Breaking from CNBC, CNN, and NYT, Alaska Senator Ted Stevens has been found guilty on all seven counts of making false statements on Senate disclosure forms.
More to come.
Update (4:24): The jury started to deliberate Wednesday. On Monday jurors noted a discrepancy between the indictment and the evidence. According to CNN:
The indictment accuses Stevens of checking “No” in response to a question about whether Stevens or his family had “any reportable gift … more than $260″ in 2001. But the form introduced as evidence in court shows he checked “Yes.”
The prosecution argued that the discrepancy was a mere typo, while the defense argued that the typo required the judge to throw out a specific count of the indictment. The judge was angry about the error:
But he did say the defense proposal went too far, instead deciding to tell the jury to match the available evidence with the appropriate charges in the indictment.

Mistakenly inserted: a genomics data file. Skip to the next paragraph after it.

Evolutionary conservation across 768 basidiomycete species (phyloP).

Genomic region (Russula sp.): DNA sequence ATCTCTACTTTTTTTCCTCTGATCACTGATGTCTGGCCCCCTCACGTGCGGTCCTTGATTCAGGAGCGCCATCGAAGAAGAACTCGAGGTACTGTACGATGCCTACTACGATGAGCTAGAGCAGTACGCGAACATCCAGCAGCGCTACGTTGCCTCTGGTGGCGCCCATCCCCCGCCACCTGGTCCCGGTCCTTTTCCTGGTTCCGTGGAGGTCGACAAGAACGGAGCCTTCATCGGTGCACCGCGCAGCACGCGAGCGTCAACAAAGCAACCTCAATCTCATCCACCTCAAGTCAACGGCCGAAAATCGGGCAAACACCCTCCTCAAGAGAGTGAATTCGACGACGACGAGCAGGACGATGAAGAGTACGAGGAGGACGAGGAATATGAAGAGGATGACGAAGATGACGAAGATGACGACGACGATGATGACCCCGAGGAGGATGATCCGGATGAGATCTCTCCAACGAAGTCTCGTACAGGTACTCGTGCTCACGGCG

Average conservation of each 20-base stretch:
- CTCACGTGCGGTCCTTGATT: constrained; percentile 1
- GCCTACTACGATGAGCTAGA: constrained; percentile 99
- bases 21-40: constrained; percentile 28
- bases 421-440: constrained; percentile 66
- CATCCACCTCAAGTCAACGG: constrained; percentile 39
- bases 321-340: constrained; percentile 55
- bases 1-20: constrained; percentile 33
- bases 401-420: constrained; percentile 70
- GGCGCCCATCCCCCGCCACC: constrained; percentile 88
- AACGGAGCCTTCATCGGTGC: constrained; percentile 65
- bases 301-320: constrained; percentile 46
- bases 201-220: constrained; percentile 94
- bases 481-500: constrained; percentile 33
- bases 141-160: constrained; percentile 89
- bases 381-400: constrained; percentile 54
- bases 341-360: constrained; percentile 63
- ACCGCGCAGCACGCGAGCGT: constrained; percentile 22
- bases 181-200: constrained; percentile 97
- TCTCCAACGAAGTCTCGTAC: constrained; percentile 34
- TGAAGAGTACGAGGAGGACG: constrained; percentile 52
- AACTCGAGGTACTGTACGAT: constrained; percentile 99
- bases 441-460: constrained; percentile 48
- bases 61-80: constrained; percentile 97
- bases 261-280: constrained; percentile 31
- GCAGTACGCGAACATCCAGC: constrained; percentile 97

“The indictment is merely a charging document, it is not evidence. You must consider all the evidence and my instructions to determine if the government has proven each element in the indictment beyond a reasonable doubt.”
Stevens (R) is locked in a re-election battle in Alaska. Conventional wisdom was that Stevens would either lose his race or get drummed out of the Senate if he was found guilty. Politico reports:
And even if he wins reelection, Stevens could face an expulsion from the Senate. Of the four sitting senators who were convicted of crimes while in office, only one — Sen. Truman Newberry (R-Mich.) — continued to serve after being found guilty, and he was eventually hounded out of office in 1922 by senators seeking his expulsion.
The lead prosecutor for the Department of Justice was Brenda Morris, an adjunct professor at Georgetown University Law Center who received her JD from Howard University. Brendan Sullivan (JD GULC) of Williams and Connolly represented Stevens.
Jury: Stevens guilty on seven counts [Politico]